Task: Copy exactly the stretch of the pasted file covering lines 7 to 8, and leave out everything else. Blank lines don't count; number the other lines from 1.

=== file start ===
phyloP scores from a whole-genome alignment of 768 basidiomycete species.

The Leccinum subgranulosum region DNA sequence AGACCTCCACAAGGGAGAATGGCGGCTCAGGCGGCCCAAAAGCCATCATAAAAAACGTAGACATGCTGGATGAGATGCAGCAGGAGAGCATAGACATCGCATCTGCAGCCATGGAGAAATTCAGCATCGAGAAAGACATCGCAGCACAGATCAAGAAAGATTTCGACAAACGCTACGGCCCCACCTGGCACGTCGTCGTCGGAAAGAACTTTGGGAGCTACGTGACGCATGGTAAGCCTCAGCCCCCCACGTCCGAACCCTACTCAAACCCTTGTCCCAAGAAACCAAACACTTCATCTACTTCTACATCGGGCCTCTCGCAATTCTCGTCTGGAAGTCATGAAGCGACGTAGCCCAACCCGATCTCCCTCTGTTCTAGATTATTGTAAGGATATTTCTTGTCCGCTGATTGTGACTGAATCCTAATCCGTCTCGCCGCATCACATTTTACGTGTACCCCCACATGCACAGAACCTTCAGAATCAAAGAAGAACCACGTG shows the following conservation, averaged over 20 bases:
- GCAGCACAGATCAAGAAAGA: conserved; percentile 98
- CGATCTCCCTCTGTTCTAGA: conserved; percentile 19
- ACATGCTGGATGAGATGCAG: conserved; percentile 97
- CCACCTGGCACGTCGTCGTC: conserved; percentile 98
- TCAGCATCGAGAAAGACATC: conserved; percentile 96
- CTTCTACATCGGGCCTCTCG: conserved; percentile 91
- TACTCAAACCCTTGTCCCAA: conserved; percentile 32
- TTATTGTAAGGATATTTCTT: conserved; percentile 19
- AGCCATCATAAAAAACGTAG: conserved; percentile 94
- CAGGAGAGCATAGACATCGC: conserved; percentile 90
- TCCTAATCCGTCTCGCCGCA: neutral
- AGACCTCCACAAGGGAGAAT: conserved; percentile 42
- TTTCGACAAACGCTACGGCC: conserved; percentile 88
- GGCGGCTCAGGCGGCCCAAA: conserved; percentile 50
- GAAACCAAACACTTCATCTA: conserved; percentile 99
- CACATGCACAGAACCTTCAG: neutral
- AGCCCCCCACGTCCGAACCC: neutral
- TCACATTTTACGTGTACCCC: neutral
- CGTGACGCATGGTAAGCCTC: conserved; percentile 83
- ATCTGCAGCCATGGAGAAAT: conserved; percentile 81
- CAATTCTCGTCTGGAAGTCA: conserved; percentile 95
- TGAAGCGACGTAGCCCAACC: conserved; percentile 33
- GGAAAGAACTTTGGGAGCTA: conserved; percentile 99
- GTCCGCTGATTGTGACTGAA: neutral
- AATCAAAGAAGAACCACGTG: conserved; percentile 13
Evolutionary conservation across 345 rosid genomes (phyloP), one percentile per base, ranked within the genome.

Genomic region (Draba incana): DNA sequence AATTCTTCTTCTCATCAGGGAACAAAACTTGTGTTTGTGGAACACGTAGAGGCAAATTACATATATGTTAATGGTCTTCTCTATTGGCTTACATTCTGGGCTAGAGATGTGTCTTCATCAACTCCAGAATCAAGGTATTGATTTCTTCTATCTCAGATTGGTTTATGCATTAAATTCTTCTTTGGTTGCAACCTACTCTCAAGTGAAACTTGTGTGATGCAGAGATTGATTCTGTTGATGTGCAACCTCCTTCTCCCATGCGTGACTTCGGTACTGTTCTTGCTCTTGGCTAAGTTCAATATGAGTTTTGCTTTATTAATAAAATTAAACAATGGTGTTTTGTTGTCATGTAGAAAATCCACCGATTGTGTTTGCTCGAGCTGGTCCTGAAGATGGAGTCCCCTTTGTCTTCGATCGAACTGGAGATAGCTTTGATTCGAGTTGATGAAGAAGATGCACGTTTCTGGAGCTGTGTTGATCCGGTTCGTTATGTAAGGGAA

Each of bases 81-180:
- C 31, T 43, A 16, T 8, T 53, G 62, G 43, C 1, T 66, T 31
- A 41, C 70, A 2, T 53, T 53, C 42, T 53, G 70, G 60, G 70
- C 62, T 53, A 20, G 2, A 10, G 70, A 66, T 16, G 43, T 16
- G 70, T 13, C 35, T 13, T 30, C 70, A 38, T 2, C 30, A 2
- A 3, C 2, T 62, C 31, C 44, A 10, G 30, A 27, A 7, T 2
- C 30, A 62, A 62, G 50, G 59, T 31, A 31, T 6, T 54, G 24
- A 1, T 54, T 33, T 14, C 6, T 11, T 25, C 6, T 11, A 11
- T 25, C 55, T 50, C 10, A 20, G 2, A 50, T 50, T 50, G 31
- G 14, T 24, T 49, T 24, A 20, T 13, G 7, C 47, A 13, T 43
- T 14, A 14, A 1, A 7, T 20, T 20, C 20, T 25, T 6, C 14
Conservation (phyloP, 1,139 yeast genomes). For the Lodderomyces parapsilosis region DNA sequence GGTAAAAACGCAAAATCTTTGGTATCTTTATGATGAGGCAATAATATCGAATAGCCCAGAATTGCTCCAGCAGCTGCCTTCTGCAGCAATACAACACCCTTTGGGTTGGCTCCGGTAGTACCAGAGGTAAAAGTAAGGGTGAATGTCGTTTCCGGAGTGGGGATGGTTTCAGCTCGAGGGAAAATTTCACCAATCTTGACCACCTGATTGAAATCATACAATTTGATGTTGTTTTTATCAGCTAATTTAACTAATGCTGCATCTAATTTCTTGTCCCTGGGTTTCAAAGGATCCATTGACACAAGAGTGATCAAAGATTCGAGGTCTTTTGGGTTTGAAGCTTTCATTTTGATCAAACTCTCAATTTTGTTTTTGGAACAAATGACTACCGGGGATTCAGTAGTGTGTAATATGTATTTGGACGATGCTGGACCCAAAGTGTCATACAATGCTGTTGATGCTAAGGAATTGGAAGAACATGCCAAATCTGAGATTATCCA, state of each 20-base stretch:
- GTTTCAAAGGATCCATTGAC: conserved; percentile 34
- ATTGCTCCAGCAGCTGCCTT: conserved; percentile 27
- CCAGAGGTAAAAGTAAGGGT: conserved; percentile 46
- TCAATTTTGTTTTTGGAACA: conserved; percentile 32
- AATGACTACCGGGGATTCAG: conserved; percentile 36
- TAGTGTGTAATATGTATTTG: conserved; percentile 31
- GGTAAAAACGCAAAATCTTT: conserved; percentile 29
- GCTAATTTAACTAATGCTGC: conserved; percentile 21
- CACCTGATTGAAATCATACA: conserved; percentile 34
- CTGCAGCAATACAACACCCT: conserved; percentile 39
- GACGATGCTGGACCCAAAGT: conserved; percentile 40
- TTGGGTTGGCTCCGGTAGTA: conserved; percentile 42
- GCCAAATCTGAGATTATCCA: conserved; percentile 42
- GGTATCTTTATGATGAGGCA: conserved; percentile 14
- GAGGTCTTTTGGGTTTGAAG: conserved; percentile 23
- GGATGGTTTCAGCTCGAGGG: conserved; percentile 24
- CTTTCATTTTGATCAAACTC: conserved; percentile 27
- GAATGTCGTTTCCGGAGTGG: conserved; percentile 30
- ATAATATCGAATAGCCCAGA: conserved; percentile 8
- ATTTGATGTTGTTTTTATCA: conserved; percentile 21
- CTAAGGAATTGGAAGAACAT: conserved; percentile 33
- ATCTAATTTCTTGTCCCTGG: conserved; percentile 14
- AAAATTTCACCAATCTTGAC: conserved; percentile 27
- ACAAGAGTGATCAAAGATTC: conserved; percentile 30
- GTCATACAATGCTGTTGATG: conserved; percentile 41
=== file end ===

- TCAGCATCGAGAAAGACATC: conserved; percentile 96
- CTTCTACATCGGGCCTCTCG: conserved; percentile 91